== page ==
But, if you want to play deeply, the opportunity is always there.

My entire life has been a journey to understand myself. When I found InterPlay, I immediately started using it to consciously explore myself and the nature of my experience as a physical being. I have conditioned myself to play deeply.

Here’s a little story.

Once upon a time, my husband and I decided we would move our family to a foreign country, away from all our friends and family. We would give up on giving our only son a sibling and start a new life for the three of us without regrets. My husband got a job in the new land. We sold our house and made arrangements to rent a temporary place in the new country while we looked for a new house. We had not only a dream, but a plan and a budget. My husband started the new job from afar and we sold our house.

And then, before we moved, but after we were committed, plans changed. I was pregnant. Ok, that had been part of the old plan. We could adjust. With twins. Okay, this is tough, but we’ll get through. Oops, sorry we missed a baby, that would be triplets.

If you imagine that I flipped out at this point, you would be wrong. I went into shock.

6 months later, I was living in a foreign country and had three babies in the hospital and a traumatized older child at home. Still in shock.

6 months later, I was still in shock.

But, somewhere in there I had enough sense to know that I needed to pull myself into my new reality. So, I took advantage of the fact that I had completely failed to get any of the babies to breastfeed and left them with my husband, my mother, and the nanny for a weekend of InterPlay.

I swore going into the weekend that I was sick of my whole life being about the babies and I wasn’t going to bring them up while I was gone. Which shows how deeply detached from myself I was.

The first thing we did was completely non-verbal. I danced, letting my body move without words or thought according to my impulses. I felt great.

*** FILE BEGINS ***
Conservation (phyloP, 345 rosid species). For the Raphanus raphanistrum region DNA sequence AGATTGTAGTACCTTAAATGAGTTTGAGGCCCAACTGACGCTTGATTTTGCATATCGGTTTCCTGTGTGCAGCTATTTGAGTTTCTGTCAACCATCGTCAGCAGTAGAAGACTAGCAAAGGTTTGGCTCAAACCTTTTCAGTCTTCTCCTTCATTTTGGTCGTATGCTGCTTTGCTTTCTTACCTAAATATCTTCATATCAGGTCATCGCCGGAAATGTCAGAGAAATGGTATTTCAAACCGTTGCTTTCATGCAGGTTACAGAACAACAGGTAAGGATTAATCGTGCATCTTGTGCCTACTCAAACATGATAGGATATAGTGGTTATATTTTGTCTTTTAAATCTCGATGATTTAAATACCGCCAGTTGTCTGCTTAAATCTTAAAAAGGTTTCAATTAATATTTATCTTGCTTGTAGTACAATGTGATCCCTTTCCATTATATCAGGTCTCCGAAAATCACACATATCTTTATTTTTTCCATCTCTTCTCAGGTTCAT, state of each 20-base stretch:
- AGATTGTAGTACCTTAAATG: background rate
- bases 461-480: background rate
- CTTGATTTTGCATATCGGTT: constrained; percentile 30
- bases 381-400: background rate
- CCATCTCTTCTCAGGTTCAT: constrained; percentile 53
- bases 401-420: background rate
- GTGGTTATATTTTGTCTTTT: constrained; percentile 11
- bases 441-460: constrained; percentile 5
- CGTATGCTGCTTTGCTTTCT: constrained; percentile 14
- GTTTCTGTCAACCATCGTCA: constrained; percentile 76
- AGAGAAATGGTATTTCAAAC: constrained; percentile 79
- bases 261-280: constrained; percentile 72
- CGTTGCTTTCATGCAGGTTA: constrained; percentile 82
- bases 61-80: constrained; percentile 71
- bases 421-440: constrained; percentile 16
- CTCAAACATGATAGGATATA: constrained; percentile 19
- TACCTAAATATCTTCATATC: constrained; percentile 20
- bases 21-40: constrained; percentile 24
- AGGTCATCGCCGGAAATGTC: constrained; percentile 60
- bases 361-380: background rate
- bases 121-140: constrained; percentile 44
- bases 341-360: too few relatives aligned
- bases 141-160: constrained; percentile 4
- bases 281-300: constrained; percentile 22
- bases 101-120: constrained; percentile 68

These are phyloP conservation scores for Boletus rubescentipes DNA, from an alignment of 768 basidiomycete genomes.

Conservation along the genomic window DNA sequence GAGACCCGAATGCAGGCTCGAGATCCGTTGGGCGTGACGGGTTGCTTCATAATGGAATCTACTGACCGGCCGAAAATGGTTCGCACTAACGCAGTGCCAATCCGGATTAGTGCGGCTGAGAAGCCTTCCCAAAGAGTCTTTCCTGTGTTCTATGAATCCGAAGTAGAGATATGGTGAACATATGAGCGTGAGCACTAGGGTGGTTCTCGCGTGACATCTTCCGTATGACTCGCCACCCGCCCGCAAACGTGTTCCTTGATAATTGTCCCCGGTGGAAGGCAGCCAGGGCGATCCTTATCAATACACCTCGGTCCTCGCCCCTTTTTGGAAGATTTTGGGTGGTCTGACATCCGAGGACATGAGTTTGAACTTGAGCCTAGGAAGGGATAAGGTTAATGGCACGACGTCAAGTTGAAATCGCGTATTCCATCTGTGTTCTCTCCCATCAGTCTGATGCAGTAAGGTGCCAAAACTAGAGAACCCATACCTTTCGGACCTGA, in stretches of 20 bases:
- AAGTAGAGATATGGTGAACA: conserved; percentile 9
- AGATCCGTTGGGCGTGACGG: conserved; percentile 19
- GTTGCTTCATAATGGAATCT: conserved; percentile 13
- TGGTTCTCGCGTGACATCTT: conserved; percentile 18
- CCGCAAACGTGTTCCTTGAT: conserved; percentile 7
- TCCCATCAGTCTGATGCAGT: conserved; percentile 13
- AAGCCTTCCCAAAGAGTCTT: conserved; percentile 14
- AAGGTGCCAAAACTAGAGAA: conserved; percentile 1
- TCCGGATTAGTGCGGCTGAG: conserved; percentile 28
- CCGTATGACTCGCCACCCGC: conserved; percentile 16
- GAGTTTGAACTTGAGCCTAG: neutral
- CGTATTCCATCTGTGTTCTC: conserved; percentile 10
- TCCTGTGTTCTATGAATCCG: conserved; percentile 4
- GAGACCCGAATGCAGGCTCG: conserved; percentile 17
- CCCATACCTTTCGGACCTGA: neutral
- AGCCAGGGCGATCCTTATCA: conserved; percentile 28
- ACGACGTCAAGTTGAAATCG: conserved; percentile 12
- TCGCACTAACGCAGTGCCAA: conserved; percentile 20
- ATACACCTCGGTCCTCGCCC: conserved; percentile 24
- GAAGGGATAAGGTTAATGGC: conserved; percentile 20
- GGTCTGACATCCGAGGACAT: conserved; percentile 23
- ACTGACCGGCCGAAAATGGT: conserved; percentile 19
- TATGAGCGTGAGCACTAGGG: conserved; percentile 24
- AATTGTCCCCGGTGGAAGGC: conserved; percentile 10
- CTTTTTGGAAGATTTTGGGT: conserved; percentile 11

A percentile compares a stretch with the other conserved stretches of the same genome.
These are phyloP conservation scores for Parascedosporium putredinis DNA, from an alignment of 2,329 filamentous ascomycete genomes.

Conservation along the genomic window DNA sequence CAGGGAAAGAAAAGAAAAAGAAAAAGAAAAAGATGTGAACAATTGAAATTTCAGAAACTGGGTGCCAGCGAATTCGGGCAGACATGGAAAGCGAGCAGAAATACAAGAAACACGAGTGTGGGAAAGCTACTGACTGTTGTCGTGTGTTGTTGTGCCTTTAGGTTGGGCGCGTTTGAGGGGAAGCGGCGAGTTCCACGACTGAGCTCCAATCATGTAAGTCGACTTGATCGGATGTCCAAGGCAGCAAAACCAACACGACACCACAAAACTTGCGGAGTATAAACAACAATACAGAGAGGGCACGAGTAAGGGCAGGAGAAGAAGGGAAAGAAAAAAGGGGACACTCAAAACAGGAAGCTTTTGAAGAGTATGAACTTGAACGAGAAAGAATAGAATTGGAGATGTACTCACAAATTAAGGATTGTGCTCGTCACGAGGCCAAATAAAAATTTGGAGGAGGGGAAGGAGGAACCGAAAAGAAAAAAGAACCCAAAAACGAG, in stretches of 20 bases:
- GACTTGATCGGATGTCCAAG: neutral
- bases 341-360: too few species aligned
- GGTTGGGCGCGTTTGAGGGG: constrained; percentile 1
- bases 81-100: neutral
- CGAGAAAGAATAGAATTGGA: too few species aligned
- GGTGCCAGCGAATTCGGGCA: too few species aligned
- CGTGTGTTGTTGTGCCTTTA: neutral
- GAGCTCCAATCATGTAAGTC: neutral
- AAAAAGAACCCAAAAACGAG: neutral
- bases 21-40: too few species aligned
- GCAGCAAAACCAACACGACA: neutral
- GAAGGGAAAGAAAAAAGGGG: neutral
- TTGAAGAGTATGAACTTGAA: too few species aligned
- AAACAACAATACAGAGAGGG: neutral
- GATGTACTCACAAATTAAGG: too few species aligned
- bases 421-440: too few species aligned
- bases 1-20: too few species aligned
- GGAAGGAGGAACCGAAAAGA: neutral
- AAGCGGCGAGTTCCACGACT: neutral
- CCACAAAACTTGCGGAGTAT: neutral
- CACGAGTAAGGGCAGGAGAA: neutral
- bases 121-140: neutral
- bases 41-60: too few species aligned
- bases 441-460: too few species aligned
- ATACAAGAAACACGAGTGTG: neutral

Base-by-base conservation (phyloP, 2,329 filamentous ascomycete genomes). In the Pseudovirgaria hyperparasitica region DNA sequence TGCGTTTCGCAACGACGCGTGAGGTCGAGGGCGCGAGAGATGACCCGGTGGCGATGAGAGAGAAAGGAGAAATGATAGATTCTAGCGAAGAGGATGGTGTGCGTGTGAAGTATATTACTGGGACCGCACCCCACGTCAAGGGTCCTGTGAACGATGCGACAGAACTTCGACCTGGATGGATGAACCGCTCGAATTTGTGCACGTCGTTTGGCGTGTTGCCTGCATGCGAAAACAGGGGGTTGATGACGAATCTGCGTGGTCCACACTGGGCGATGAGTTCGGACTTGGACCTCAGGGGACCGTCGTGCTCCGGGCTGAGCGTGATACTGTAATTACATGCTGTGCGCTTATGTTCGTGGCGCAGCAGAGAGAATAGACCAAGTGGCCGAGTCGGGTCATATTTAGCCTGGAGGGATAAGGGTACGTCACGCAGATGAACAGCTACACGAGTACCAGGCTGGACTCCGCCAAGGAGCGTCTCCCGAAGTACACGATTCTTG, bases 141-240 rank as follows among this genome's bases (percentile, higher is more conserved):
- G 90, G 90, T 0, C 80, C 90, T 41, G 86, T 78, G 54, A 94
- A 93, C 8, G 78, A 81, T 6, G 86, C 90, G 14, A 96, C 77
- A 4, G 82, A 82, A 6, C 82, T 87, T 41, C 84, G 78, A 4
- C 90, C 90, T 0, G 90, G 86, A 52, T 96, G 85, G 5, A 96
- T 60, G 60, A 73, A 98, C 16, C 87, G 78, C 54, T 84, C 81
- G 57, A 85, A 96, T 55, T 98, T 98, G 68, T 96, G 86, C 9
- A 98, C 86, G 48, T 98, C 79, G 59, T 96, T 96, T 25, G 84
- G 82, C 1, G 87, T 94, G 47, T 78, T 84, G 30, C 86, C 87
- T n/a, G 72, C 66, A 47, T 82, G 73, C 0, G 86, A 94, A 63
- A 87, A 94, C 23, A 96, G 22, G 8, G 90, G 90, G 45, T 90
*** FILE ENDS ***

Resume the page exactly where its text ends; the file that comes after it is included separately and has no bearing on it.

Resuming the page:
The second thing was a little exercise called babbling. People pair off and take turns talking for 30 seconds or so about or in response to a word provided by the leader. In one of the rounds of babbling with my first partner, we were asked to talk about our kitchens. Now, having done the leadership training, I know that this is a sneaky-deep topic. It sounds innocuous, but it gets to the heart of a lot of people’s lives.

In my case, my kitchen was a literal representation of everything that was wrong with my life. I hated that kitchen until we moved out of that house last month. We had left a gourmet kitchen and moved into a house that although otherwise well suited to infant triplets had a crappy kitchen. Until the trio gave up bottles, the counter-space was entirely covered with bottles drying and slow cookers with warm water ready to heat bottles. The table was displaced from any sensible place because there needed to be room for three high chairs, and the entire space was heavily gated in preparation for triplets on the move.

When I was asked to describe my kitchen, I could have described the kitchen underneath all the baby stuff, but the truth was I had never really talked about the baby stuff with any depth and my body knew it needed to let some of those stories out. So, I spoke about the bottles. Not about the rest of it, I only had 30 seconds after all. And, having that limited framework made it okay to talk about. I wasn’t going to be overwhelmed by everything that had happened over the previous year because there wasn’t time to bring it up. But, 30 seconds of cracking open the door of my experience and seeing what was in there was safe.

Eventually, the focus of my weekend became about me embracing my new life. I had already been doing everything I needed to do to make sure the children were cared for, but InterPlay helped me start caring for myself as well.

Sneaky-deep stuff.

I just went to have fun. I came back more whole.

InterPlay is like that.